On Wednesday, the day before Santander’s announcement, Binance’s CEO Changpeng Zhao wrote a blog post addressing the regulatory crackdown. He said he welcomed regulation as it helped the industry grow and that Binance was focused on its customers best interests.

“Compliance is a journey – especially in new sectors like crypto. […] Binance has grown very quickly and we haven’t always got everything exactly right, but we are learning and improving every day. We hope to clarify and reiterate our commitment to partner with regulators, and that we are proactively hiring more talent, putting in place more systems and processes to protect our users.” he wrote.

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Spain’s Santander’s 4th-quarter profit plunges 90% as the bank sets aside higher provisions to weather the pandemic

A woman walks past a Banco Santander branch in downtown Rio de Janeiro August 19, 2014.   REUTERS/Pilar Olivares/File Photo
  • Santander’s fourth-quarter profit plunged 90% to 277 million euros ($333.5 million) on Wednesday. 
  • It posted a record annual loss of 8.77 billion euros ($10.5 billion) after setting aside higher loan-loss reserves.
  • The bank still intends to pay the maximum cash dividend allowed in accordance with the ECB.
  • Visit the Business section of Insider for more stories.

Spanish lender Santander posted a sharp drop in fourth-quarter profit Wednesday on higher restructuring costs and provisions to weather the impact of the pandemic.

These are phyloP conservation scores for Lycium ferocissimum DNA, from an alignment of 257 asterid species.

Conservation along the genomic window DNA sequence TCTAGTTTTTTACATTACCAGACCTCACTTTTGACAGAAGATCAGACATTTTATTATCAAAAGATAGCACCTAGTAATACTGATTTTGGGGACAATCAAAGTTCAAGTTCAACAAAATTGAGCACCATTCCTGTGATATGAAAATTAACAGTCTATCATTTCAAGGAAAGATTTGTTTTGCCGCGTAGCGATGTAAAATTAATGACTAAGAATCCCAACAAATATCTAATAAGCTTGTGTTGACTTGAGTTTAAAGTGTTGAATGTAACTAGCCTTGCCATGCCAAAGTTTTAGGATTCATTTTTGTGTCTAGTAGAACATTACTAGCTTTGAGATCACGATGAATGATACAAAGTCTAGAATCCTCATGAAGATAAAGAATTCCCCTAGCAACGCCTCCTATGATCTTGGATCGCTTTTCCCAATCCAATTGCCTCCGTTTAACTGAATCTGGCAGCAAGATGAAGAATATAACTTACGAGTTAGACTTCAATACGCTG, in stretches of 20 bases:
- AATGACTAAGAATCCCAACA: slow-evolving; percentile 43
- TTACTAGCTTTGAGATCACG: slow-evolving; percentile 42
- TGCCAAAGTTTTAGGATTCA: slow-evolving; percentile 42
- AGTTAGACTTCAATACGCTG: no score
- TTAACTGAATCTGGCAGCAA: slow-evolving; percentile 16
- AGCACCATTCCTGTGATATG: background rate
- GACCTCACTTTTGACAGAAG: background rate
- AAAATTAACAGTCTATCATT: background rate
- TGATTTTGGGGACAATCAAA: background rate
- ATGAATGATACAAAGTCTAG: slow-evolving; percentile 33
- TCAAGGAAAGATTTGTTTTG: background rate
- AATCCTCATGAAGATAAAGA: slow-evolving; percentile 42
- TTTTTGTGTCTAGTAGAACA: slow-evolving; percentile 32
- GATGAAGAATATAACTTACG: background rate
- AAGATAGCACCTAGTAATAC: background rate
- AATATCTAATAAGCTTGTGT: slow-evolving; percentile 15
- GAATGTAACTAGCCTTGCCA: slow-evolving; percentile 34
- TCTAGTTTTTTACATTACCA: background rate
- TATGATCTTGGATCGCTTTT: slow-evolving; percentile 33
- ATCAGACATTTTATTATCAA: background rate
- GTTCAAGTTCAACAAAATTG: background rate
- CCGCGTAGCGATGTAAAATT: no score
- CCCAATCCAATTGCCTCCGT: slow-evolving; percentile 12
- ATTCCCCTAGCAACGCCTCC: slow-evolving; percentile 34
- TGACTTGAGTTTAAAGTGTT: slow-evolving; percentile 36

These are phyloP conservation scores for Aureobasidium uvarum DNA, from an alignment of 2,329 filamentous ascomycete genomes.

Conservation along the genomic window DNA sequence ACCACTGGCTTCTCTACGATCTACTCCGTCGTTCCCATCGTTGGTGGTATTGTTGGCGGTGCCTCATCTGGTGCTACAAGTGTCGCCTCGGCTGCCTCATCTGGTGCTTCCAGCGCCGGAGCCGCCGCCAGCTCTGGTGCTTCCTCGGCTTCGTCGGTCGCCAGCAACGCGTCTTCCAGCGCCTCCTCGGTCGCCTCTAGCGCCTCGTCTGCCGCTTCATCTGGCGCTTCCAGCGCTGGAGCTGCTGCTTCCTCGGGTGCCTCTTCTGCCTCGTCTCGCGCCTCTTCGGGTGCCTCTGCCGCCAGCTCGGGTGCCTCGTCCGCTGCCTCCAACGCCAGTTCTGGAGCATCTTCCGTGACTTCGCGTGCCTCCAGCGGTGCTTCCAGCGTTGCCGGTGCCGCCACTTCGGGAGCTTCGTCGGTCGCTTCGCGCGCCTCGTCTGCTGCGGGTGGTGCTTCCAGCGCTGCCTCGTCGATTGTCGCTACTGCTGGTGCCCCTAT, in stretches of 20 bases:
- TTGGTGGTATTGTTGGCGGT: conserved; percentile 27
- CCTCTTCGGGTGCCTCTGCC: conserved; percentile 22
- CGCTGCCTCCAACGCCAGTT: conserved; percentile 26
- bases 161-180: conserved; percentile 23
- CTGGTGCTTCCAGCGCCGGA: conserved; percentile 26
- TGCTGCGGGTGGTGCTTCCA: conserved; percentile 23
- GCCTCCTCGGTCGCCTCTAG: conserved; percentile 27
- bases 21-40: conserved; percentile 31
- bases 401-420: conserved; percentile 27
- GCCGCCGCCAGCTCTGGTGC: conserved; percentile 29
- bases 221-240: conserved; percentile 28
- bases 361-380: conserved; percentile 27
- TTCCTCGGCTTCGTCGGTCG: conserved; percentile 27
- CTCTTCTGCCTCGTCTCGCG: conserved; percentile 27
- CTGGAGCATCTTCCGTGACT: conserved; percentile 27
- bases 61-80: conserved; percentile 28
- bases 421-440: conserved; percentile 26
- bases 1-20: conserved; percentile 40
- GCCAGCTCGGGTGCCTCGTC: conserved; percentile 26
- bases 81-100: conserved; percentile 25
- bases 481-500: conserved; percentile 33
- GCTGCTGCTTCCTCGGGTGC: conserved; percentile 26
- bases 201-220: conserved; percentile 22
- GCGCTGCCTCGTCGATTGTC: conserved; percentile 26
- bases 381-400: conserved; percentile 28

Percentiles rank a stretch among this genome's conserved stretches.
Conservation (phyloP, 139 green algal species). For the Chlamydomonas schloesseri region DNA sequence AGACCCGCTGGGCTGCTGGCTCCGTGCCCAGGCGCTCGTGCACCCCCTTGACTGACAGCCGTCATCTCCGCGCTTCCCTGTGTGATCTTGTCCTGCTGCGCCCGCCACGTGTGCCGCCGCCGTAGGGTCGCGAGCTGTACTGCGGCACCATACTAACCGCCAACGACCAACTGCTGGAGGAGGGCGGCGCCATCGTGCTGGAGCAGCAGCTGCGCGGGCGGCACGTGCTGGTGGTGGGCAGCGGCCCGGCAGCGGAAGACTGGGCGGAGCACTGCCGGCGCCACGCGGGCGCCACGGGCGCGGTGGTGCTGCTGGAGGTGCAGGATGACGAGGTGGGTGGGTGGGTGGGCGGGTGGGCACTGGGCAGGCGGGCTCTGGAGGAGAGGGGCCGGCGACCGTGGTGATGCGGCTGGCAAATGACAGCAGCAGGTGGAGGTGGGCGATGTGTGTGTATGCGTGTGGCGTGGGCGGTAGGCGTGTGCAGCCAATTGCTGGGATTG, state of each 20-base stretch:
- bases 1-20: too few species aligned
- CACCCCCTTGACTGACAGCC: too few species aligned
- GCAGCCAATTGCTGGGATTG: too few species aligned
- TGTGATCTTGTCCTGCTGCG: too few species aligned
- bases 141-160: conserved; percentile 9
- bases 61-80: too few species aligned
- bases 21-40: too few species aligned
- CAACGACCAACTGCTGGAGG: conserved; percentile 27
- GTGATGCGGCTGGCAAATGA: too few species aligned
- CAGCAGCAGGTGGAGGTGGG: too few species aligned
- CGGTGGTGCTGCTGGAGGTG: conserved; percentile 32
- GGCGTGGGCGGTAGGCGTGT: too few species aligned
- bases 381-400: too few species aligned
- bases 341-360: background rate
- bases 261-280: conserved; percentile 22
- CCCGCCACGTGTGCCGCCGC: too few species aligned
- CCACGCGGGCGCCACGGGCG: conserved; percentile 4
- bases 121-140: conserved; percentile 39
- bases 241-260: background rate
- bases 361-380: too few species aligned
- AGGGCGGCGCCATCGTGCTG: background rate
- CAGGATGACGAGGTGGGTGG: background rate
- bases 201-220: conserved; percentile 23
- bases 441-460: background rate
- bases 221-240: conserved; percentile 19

The bank’s quarterly profit fell 90% to 277 million euros ($333.5 million) compared to the same period a year ago, missing the $411 million euros ($494.7 million) estimate of analysts polled by Reuters. However, estimates varied between 102 million euros to 616 million euros.

The bank posted its first ever annual loss of 8.77 billion euros ($10.5 billion) after setting aside one-off charges worth 12.6 billion euros, taking hits on job losses and branch closures. 

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Here are the key numbers:

  • EPS: €0.008 versus €0.069 estimated
  • Quarterly profit: €277 million versus €411 million
  • Full year net loss: €8.77 billion versus estimated loss of €8.5 billion 

Net interest income rose to 8.02 billion euros ($9.6 billion), beating estimates, and the bank said it expects a rebound in profitability in 2021. The Latin American and North American divisions were the key performance drivers for overall strength, offsetting weakness in Spain and the UK.

Based on the European Central Bank’s recommendation on December 15, Santander said it would pay shareholders a cash dividend of 0.0275 euros ($0.033) per share.

Santander’s stock rose 2.7% in early European trading, as investors looked past the bank’s losses.

Read More: JPMorgan’s market-moving quant guru lays out an under-the-radar risk that could spring up during the pandemic recovery and snowball into a full-blown crisis across the western world

Read the original article on Business Insider